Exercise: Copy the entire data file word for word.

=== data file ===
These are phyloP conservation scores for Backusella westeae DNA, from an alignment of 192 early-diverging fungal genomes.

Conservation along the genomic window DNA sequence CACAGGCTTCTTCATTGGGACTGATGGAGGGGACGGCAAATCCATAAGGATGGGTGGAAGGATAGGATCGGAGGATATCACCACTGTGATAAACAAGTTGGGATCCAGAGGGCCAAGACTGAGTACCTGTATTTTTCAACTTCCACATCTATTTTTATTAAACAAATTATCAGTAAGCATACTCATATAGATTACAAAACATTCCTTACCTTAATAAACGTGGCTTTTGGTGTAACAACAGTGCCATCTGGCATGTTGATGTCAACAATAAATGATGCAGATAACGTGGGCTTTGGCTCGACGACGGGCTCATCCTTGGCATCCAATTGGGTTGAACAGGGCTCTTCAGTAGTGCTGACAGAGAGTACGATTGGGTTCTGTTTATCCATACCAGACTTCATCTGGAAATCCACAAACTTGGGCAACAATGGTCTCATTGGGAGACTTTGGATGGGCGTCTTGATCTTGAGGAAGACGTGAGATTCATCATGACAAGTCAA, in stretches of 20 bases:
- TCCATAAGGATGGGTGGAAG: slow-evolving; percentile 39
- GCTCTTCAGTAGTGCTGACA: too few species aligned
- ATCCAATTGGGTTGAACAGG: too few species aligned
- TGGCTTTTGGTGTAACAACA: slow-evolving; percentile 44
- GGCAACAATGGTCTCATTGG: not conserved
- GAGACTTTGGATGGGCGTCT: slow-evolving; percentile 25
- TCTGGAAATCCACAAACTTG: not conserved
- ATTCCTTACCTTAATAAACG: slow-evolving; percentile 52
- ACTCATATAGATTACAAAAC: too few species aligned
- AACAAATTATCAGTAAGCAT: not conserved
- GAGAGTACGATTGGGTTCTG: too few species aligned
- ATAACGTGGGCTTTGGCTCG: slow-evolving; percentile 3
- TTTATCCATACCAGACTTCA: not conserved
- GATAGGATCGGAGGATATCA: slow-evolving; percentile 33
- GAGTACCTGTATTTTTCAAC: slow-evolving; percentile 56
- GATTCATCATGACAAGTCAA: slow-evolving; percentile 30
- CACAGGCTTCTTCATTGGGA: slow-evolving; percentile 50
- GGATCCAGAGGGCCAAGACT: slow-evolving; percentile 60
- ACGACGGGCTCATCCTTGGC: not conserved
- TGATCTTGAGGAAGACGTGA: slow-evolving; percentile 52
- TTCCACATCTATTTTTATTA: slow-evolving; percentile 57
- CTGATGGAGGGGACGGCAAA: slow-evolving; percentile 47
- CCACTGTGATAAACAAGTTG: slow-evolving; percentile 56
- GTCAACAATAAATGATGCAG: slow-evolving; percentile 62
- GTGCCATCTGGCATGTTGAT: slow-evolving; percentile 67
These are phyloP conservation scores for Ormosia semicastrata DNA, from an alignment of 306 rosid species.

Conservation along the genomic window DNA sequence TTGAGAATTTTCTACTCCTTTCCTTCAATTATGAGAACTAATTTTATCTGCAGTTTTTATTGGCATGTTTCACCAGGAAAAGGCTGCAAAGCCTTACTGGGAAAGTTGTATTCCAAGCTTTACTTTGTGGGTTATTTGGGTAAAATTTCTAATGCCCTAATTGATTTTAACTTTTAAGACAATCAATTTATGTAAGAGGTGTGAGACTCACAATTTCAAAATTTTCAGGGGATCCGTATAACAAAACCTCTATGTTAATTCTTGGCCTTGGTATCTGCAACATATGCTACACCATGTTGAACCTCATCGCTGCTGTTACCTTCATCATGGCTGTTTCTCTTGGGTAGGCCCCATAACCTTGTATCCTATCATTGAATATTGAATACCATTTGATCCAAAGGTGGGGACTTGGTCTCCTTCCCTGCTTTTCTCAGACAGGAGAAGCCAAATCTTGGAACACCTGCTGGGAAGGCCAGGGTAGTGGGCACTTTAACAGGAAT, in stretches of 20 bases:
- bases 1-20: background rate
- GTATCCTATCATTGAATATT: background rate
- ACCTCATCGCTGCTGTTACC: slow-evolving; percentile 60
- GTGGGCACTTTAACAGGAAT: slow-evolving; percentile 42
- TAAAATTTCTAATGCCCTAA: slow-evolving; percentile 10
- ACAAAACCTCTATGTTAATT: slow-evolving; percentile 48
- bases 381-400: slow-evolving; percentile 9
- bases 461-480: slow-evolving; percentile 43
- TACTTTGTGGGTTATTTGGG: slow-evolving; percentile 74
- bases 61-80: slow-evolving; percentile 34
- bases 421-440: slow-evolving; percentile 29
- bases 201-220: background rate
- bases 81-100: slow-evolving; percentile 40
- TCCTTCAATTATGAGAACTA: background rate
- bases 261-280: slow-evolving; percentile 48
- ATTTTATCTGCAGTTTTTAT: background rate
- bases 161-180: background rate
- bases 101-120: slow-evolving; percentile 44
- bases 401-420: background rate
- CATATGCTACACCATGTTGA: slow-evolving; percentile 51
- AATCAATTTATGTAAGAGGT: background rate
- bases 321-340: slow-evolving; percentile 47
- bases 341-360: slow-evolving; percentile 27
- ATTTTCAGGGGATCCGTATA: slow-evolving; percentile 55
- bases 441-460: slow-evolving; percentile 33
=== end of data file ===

These are phyloP conservation scores for Backusella westeae DNA, from an alignment of 192 early-diverging fungal genomes.

Conservation along the genomic window DNA sequence CACAGGCTTCTTCATTGGGACTGATGGAGGGGACGGCAAATCCATAAGGATGGGTGGAAGGATAGGATCGGAGGATATCACCACTGTGATAAACAAGTTGGGATCCAGAGGGCCAAGACTGAGTACCTGTATTTTTCAACTTCCACATCTATTTTTATTAAACAAATTATCAGTAAGCATACTCATATAGATTACAAAACATTCCTTACCTTAATAAACGTGGCTTTTGGTGTAACAACAGTGCCATCTGGCATGTTGATGTCAACAATAAATGATGCAGATAACGTGGGCTTTGGCTCGACGACGGGCTCATCCTTGGCATCCAATTGGGTTGAACAGGGCTCTTCAGTAGTGCTGACAGAGAGTACGATTGGGTTCTGTTTATCCATACCAGACTTCATCTGGAAATCCACAAACTTGGGCAACAATGGTCTCATTGGGAGACTTTGGATGGGCGTCTTGATCTTGAGGAAGACGTGAGATTCATCATGACAAGTCAA, in stretches of 20 bases:
- TCCATAAGGATGGGTGGAAG: slow-evolving; percentile 39
- GCTCTTCAGTAGTGCTGACA: too few species aligned
- ATCCAATTGGGTTGAACAGG: too few species aligned
- TGGCTTTTGGTGTAACAACA: slow-evolving; percentile 44
- GGCAACAATGGTCTCATTGG: not conserved
- GAGACTTTGGATGGGCGTCT: slow-evolving; percentile 25
- TCTGGAAATCCACAAACTTG: not conserved
- ATTCCTTACCTTAATAAACG: slow-evolving; percentile 52
- ACTCATATAGATTACAAAAC: too few species aligned
- AACAAATTATCAGTAAGCAT: not conserved
- GAGAGTACGATTGGGTTCTG: too few species aligned
- ATAACGTGGGCTTTGGCTCG: slow-evolving; percentile 3
- TTTATCCATACCAGACTTCA: not conserved
- GATAGGATCGGAGGATATCA: slow-evolving; percentile 33
- GAGTACCTGTATTTTTCAAC: slow-evolving; percentile 56
- GATTCATCATGACAAGTCAA: slow-evolving; percentile 30
- CACAGGCTTCTTCATTGGGA: slow-evolving; percentile 50
- GGATCCAGAGGGCCAAGACT: slow-evolving; percentile 60
- ACGACGGGCTCATCCTTGGC: not conserved
- TGATCTTGAGGAAGACGTGA: slow-evolving; percentile 52
- TTCCACATCTATTTTTATTA: slow-evolving; percentile 57
- CTGATGGAGGGGACGGCAAA: slow-evolving; percentile 47
- CCACTGTGATAAACAAGTTG: slow-evolving; percentile 56
- GTCAACAATAAATGATGCAG: slow-evolving; percentile 62
- GTGCCATCTGGCATGTTGAT: slow-evolving; percentile 67
These are phyloP conservation scores for Ormosia semicastrata DNA, from an alignment of 306 rosid species.

Conservation along the genomic window DNA sequence TTGAGAATTTTCTACTCCTTTCCTTCAATTATGAGAACTAATTTTATCTGCAGTTTTTATTGGCATGTTTCACCAGGAAAAGGCTGCAAAGCCTTACTGGGAAAGTTGTATTCCAAGCTTTACTTTGTGGGTTATTTGGGTAAAATTTCTAATGCCCTAATTGATTTTAACTTTTAAGACAATCAATTTATGTAAGAGGTGTGAGACTCACAATTTCAAAATTTTCAGGGGATCCGTATAACAAAACCTCTATGTTAATTCTTGGCCTTGGTATCTGCAACATATGCTACACCATGTTGAACCTCATCGCTGCTGTTACCTTCATCATGGCTGTTTCTCTTGGGTAGGCCCCATAACCTTGTATCCTATCATTGAATATTGAATACCATTTGATCCAAAGGTGGGGACTTGGTCTCCTTCCCTGCTTTTCTCAGACAGGAGAAGCCAAATCTTGGAACACCTGCTGGGAAGGCCAGGGTAGTGGGCACTTTAACAGGAAT, in stretches of 20 bases:
- bases 1-20: background rate
- GTATCCTATCATTGAATATT: background rate
- ACCTCATCGCTGCTGTTACC: slow-evolving; percentile 60
- GTGGGCACTTTAACAGGAAT: slow-evolving; percentile 42
- TAAAATTTCTAATGCCCTAA: slow-evolving; percentile 10
- ACAAAACCTCTATGTTAATT: slow-evolving; percentile 48
- bases 381-400: slow-evolving; percentile 9
- bases 461-480: slow-evolving; percentile 43
- TACTTTGTGGGTTATTTGGG: slow-evolving; percentile 74
- bases 61-80: slow-evolving; percentile 34
- bases 421-440: slow-evolving; percentile 29
- bases 201-220: background rate
- bases 81-100: slow-evolving; percentile 40
- TCCTTCAATTATGAGAACTA: background rate
- bases 261-280: slow-evolving; percentile 48
- ATTTTATCTGCAGTTTTTAT: background rate
- bases 161-180: background rate
- bases 101-120: slow-evolving; percentile 44
- bases 401-420: background rate
- CATATGCTACACCATGTTGA: slow-evolving; percentile 51
- AATCAATTTATGTAAGAGGT: background rate
- bases 321-340: slow-evolving; percentile 47
- bases 341-360: slow-evolving; percentile 27
- ATTTTCAGGGGATCCGTATA: slow-evolving; percentile 55
- bases 441-460: slow-evolving; percentile 33